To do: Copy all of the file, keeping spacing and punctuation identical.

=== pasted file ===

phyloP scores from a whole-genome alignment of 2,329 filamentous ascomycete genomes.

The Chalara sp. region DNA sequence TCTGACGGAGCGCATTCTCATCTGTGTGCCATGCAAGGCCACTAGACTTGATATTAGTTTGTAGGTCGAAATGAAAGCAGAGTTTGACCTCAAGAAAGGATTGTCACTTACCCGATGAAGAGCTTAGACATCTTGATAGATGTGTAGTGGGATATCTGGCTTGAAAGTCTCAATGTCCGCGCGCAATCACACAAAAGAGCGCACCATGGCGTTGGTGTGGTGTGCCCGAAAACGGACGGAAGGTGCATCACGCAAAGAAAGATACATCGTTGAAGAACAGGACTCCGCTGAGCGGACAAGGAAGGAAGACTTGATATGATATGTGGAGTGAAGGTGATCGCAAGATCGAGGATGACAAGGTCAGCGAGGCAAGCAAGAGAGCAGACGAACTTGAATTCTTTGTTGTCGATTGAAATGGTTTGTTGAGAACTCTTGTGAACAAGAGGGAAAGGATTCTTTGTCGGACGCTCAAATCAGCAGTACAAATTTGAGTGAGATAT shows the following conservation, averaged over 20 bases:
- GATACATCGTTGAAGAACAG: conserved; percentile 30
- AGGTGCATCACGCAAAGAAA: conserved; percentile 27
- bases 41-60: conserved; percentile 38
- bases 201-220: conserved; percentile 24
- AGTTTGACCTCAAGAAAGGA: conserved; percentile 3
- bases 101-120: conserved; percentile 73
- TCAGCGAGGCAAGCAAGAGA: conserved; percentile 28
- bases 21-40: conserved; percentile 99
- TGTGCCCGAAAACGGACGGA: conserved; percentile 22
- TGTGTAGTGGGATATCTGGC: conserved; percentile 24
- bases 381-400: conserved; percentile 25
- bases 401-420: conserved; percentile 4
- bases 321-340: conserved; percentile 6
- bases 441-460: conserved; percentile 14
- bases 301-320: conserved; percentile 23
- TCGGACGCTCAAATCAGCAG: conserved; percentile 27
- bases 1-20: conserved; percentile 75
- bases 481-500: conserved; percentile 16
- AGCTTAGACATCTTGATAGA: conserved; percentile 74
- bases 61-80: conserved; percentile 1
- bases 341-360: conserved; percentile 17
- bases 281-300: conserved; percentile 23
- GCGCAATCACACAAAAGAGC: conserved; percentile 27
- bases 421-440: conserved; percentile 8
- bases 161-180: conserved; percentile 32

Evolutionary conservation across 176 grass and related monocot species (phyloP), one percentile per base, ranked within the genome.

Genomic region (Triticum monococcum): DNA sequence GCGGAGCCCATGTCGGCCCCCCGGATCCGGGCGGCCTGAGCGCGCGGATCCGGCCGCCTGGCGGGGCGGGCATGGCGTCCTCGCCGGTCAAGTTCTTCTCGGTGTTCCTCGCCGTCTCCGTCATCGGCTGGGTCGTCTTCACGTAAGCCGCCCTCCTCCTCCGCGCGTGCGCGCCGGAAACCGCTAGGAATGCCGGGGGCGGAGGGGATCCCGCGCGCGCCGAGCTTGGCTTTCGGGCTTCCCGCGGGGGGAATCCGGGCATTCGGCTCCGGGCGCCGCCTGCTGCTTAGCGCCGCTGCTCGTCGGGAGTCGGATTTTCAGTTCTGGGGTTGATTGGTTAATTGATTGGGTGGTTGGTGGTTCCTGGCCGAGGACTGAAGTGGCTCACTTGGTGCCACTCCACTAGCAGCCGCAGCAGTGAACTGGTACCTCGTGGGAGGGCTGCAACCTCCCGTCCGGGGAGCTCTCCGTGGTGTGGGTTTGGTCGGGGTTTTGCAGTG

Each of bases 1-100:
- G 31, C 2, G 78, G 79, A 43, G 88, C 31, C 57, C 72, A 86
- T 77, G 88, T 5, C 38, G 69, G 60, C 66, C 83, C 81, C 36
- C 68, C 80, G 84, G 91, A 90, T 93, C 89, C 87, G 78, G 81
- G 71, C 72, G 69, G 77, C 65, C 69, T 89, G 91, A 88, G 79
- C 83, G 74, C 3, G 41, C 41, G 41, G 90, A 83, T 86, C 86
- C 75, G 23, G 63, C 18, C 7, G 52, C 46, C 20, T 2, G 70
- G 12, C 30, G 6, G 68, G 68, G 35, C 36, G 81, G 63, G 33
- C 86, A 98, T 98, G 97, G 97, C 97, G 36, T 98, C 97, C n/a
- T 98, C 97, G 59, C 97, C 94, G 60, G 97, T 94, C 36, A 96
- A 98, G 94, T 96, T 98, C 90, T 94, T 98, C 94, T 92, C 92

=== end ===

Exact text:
phyloP scores from a whole-genome alignment of 2,329 filamentous ascomycete genomes.

The Chalara sp. region DNA sequence TCTGACGGAGCGCATTCTCATCTGTGTGCCATGCAAGGCCACTAGACTTGATATTAGTTTGTAGGTCGAAATGAAAGCAGAGTTTGACCTCAAGAAAGGATTGTCACTTACCCGATGAAGAGCTTAGACATCTTGATAGATGTGTAGTGGGATATCTGGCTTGAAAGTCTCAATGTCCGCGCGCAATCACACAAAAGAGCGCACCATGGCGTTGGTGTGGTGTGCCCGAAAACGGACGGAAGGTGCATCACGCAAAGAAAGATACATCGTTGAAGAACAGGACTCCGCTGAGCGGACAAGGAAGGAAGACTTGATATGATATGTGGAGTGAAGGTGATCGCAAGATCGAGGATGACAAGGTCAGCGAGGCAAGCAAGAGAGCAGACGAACTTGAATTCTTTGTTGTCGATTGAAATGGTTTGTTGAGAACTCTTGTGAACAAGAGGGAAAGGATTCTTTGTCGGACGCTCAAATCAGCAGTACAAATTTGAGTGAGATAT shows the following conservation, averaged over 20 bases:
- GATACATCGTTGAAGAACAG: conserved; percentile 30
- AGGTGCATCACGCAAAGAAA: conserved; percentile 27
- bases 41-60: conserved; percentile 38
- bases 201-220: conserved; percentile 24
- AGTTTGACCTCAAGAAAGGA: conserved; percentile 3
- bases 101-120: conserved; percentile 73
- TCAGCGAGGCAAGCAAGAGA: conserved; percentile 28
- bases 21-40: conserved; percentile 99
- TGTGCCCGAAAACGGACGGA: conserved; percentile 22
- TGTGTAGTGGGATATCTGGC: conserved; percentile 24
- bases 381-400: conserved; percentile 25
- bases 401-420: conserved; percentile 4
- bases 321-340: conserved; percentile 6
- bases 441-460: conserved; percentile 14
- bases 301-320: conserved; percentile 23
- TCGGACGCTCAAATCAGCAG: conserved; percentile 27
- bases 1-20: conserved; percentile 75
- bases 481-500: conserved; percentile 16
- AGCTTAGACATCTTGATAGA: conserved; percentile 74
- bases 61-80: conserved; percentile 1
- bases 341-360: conserved; percentile 17
- bases 281-300: conserved; percentile 23
- GCGCAATCACACAAAAGAGC: conserved; percentile 27
- bases 421-440: conserved; percentile 8
- bases 161-180: conserved; percentile 32

Evolutionary conservation across 176 grass and related monocot species (phyloP), one percentile per base, ranked within the genome.

Genomic region (Triticum monococcum): DNA sequence GCGGAGCCCATGTCGGCCCCCCGGATCCGGGCGGCCTGAGCGCGCGGATCCGGCCGCCTGGCGGGGCGGGCATGGCGTCCTCGCCGGTCAAGTTCTTCTCGGTGTTCCTCGCCGTCTCCGTCATCGGCTGGGTCGTCTTCACGTAAGCCGCCCTCCTCCTCCGCGCGTGCGCGCCGGAAACCGCTAGGAATGCCGGGGGCGGAGGGGATCCCGCGCGCGCCGAGCTTGGCTTTCGGGCTTCCCGCGGGGGGAATCCGGGCATTCGGCTCCGGGCGCCGCCTGCTGCTTAGCGCCGCTGCTCGTCGGGAGTCGGATTTTCAGTTCTGGGGTTGATTGGTTAATTGATTGGGTGGTTGGTGGTTCCTGGCCGAGGACTGAAGTGGCTCACTTGGTGCCACTCCACTAGCAGCCGCAGCAGTGAACTGGTACCTCGTGGGAGGGCTGCAACCTCCCGTCCGGGGAGCTCTCCGTGGTGTGGGTTTGGTCGGGGTTTTGCAGTG

Each of bases 1-100:
- G 31, C 2, G 78, G 79, A 43, G 88, C 31, C 57, C 72, A 86
- T 77, G 88, T 5, C 38, G 69, G 60, C 66, C 83, C 81, C 36
- C 68, C 80, G 84, G 91, A 90, T 93, C 89, C 87, G 78, G 81
- G 71, C 72, G 69, G 77, C 65, C 69, T 89, G 91, A 88, G 79
- C 83, G 74, C 3, G 41, C 41, G 41, G 90, A 83, T 86, C 86
- C 75, G 23, G 63, C 18, C 7, G 52, C 46, C 20, T 2, G 70
- G 12, C 30, G 6, G 68, G 68, G 35, C 36, G 81, G 63, G 33
- C 86, A 98, T 98, G 97, G 97, C 97, G 36, T 98, C 97, C n/a
- T 98, C 97, G 59, C 97, C 94, G 60, G 97, T 94, C 36, A 96
- A 98, G 94, T 96, T 98, C 90, T 94, T 98, C 94, T 92, C 92